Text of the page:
Have we got a priggish little Goody Two-Shoes government to represent us to the world? Most New Zealanders, I'll wager, completely understand Australia's decisions on dealing with boatloads of people trying to land on its coasts.
If New Zealand was situated north of Australia wouldn't we do exactly the same? You bet your life.
We know this but worse, Aussies know it too. I shudder to think what they thought about the scolding they've had from our new Prime Minister.
Last Saturday I praised her for renewing New Zealand's offer to take 150 detainees from Manus Island without giving Malcolm Turnbull a moral lecture when they met in Sydney the previous weekend. Spoke too soon.
The next day, in Vietnam for Apec, she told reporters she wanted a further meeting with Turnbull at the East Asia summit in Manila on Monday, and this time she mounted the high horse.
"We made the offer because we saw a great need," she said on Sunday. "No matter what label you put on it there is absolute need and there is harm being done.
"I see the human face of this and I see the need and the role New Zealand needs to play. I think it's clear that we don't see what's happening there as acceptable, that's why the offer's there."
This is not the Kiwi character. We are a practical, liberal, reserved people who generally do not rush to judgment on those in a situation we don't face. We give them the benefit of the doubt and mind our own business.
Even activists for the Labour Party and Greens are like this in their personal lives. But when they get into government they are not content to run a country, they want to change the world.
They want diplomacy to be an extension of their previous street protests regardless of the effect on our international relations.
That can be the only reason Jacinda Ardern went prim and preachy on Turnbull at Da Nang. She can not have seriously hoped to have another sit-down with him after that outburst.
She did it to satisfy her supporters at home who had been disappointed with the meeting in Sydney. Turnbull had said thanks but no thanks at this stage.
They had been hoping this would be her Tampa moment, a reprise of Helen Clark's gesture in the first months of her government.
But the Tampa was a Norwegian freighter that plucked Australia-bound boat people from the sea after their boat sank and they had nowhere to go.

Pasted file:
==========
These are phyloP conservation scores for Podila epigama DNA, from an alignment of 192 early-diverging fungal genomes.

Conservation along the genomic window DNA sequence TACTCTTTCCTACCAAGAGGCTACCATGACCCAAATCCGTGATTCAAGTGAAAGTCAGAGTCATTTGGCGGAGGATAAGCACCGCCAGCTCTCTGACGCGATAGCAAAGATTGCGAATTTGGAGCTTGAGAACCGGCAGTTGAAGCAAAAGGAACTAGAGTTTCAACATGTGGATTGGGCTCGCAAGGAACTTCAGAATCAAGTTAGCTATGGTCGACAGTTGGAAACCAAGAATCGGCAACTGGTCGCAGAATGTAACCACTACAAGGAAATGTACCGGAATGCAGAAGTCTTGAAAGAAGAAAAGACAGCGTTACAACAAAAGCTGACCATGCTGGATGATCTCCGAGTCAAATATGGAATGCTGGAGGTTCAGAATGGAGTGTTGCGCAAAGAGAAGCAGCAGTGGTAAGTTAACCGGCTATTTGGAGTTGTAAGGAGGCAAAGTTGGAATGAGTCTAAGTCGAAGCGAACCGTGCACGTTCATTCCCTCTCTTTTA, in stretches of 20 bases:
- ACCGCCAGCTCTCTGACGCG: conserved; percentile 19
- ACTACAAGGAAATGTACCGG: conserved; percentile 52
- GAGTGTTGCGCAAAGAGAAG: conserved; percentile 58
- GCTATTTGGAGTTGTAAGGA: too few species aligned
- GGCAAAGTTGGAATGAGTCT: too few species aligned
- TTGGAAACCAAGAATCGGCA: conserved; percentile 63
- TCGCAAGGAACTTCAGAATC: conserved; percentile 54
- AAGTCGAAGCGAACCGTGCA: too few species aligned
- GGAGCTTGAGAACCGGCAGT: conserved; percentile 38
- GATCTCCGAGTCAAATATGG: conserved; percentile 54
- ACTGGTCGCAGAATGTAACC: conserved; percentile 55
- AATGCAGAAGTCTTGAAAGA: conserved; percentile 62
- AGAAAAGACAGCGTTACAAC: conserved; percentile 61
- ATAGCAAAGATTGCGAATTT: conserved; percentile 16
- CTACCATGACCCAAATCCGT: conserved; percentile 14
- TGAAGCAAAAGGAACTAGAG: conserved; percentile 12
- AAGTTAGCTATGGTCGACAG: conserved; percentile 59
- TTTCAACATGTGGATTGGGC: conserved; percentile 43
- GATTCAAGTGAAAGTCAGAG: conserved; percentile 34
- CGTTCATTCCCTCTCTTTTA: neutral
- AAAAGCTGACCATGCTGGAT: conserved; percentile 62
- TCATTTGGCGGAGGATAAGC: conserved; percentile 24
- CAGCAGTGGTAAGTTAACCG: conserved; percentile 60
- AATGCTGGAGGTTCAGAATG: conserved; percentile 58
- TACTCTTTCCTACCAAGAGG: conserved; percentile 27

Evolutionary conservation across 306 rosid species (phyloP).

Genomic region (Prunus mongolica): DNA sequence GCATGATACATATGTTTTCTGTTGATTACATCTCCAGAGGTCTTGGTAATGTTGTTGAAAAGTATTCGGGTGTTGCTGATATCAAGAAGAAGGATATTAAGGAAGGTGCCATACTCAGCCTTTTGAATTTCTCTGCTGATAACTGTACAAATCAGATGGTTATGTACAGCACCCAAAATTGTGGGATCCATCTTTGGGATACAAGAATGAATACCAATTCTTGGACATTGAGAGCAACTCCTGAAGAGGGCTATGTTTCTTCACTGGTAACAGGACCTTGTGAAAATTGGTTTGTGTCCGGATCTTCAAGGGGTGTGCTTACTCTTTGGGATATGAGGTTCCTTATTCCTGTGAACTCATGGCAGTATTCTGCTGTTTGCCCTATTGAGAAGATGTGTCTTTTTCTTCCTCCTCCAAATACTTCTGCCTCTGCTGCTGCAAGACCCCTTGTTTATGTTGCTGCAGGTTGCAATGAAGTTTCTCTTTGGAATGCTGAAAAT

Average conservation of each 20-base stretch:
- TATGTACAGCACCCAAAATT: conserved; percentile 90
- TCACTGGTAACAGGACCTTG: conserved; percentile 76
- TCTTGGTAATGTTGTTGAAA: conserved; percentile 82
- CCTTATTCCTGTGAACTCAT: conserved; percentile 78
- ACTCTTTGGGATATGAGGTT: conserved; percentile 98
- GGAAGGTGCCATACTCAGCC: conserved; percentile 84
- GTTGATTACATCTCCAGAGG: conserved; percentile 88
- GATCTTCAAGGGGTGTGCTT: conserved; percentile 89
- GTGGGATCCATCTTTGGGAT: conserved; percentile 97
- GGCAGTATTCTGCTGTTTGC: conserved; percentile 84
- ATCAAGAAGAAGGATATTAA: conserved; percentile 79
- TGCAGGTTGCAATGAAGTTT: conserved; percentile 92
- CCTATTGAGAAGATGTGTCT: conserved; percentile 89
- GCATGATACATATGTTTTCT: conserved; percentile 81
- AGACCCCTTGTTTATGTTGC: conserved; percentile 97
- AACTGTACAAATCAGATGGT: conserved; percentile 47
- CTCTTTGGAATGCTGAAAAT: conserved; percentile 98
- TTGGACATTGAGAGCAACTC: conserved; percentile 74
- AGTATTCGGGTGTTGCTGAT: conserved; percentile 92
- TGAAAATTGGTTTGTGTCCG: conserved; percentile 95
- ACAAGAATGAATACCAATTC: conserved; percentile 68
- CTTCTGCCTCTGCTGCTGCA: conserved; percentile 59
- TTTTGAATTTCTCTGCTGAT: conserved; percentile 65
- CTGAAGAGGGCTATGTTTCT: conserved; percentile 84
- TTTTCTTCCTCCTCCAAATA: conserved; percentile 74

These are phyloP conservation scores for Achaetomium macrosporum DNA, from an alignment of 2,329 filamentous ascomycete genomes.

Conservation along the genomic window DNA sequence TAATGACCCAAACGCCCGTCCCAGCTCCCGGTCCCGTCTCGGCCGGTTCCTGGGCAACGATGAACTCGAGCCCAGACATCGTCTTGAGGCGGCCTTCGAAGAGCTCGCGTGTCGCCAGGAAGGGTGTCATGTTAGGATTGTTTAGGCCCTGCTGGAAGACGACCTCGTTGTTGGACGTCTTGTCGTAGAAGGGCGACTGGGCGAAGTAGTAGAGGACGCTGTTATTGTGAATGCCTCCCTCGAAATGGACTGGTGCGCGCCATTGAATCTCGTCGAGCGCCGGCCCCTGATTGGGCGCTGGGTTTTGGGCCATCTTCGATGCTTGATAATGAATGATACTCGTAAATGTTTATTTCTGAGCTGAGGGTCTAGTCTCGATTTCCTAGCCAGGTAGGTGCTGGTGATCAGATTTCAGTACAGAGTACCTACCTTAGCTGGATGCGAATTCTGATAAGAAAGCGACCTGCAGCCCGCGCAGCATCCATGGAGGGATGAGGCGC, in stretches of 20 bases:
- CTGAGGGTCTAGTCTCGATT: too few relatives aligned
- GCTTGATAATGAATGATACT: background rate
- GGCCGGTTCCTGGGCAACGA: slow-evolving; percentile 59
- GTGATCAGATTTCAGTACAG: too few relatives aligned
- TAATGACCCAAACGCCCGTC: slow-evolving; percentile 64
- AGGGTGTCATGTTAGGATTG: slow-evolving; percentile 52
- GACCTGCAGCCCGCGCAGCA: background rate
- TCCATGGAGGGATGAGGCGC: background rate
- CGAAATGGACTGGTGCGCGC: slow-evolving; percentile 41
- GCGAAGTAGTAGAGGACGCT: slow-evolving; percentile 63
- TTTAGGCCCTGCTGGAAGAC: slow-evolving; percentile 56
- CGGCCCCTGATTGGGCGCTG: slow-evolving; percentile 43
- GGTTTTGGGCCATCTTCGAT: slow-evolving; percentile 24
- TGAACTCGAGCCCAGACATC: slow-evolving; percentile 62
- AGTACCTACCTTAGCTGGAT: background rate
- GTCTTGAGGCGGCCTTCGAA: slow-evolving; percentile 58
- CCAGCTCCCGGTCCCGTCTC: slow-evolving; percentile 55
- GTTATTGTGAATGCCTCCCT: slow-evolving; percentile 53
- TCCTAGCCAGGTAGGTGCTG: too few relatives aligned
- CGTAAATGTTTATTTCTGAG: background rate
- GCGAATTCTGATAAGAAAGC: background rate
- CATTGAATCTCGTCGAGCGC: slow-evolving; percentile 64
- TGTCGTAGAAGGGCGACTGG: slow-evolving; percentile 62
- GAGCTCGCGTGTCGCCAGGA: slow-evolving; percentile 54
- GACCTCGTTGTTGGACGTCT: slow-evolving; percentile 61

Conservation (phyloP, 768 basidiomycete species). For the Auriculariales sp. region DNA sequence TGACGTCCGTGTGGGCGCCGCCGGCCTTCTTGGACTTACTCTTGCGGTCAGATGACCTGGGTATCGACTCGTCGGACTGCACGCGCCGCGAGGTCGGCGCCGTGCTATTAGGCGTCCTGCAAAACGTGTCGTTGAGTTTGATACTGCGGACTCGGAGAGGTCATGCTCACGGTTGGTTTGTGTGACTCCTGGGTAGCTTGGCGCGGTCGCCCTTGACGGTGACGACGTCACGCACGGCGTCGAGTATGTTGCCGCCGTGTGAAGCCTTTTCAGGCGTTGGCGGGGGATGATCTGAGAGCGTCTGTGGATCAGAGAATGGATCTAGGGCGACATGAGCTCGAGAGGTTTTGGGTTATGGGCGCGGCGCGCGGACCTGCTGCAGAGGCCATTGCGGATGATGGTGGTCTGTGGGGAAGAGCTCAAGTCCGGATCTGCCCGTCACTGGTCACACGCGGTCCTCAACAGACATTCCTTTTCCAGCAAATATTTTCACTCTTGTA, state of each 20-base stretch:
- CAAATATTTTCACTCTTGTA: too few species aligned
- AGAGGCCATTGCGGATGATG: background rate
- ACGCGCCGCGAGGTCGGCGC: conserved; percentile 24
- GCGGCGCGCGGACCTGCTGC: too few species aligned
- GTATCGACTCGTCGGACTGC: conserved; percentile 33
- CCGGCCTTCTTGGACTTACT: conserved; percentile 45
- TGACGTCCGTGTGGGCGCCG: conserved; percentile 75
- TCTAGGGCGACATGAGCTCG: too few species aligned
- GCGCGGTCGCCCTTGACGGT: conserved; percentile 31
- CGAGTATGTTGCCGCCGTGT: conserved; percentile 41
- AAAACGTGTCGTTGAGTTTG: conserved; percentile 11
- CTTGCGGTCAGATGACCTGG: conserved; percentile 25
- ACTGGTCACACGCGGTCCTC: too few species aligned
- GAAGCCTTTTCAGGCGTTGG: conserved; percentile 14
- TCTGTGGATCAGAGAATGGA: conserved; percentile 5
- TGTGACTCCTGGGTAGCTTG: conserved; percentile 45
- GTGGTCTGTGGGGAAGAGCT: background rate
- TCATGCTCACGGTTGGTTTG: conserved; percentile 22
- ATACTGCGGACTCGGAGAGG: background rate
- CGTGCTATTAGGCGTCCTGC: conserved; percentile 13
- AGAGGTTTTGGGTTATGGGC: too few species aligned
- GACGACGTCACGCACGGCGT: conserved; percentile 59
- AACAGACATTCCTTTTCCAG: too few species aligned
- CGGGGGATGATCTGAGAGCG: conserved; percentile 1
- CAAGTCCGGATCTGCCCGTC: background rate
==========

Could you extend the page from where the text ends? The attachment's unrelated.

Manus Island in Papua New Guinea is a camp purpose-built for people turned back from Australia.
We've always been told it's the pits but now that it has been condemned by the PNG Supreme Court, 400 men have barricaded themselves in the compound where they feel safer than in a nearby city where Australia has provided new housing for them.
Even those in the media and academia urging Ardern to strike a righteous stance against Australia must be struggling to make this story tug their heartstrings.
When we see "the human face" of this stand-off on TV, we notice it's entirely male and most of the detainees have travelled a long way from Pakistan or the Middle East.
I've resisted calling them refugees because I think that word should be reserved for people in mortal danger fleeing for their lives.
Last time I assumed refugees' lives were at risk I was accused of abysmal ignorance by Murdoch Stephens, a campaigner for an increase in New Zealand's annual intake. I had not known the UN was wider.
It gives refugee status to people whose lives may not be in danger but have, "a well-founded fear of persecution for reasons of race, religion, nationality, political opinion or membership in a particular social group". Persecution can mean a denial of civil rights or educational and economic opportunities.
We have real refugees on our television screens at the moment, called Rohingya. They are an unwelcome Muslim minority in north-western Burma whose insurgents have brought down the wrath of the Burmese Army on a genocidal scale.
Villages are being burned, men rounded up and massacred, women raped, babies knifed or thrown in canals. The survivors are leaving their country in terror.
They are "the human face" of refugees in my book. Yet our PM said nothing publicly about that at Apec and when she sat beside Aung San Suu Kyi at dinner I'm sure she was polite. I don't criticise her for that, no Kiwi would.
We are not a nation of holier-than-thou busybodies. We are friendly, moral realists who face facts and credit others with doing the best they can when they are in circumstances we are fortunate not to share. That is how we should be represented to the world.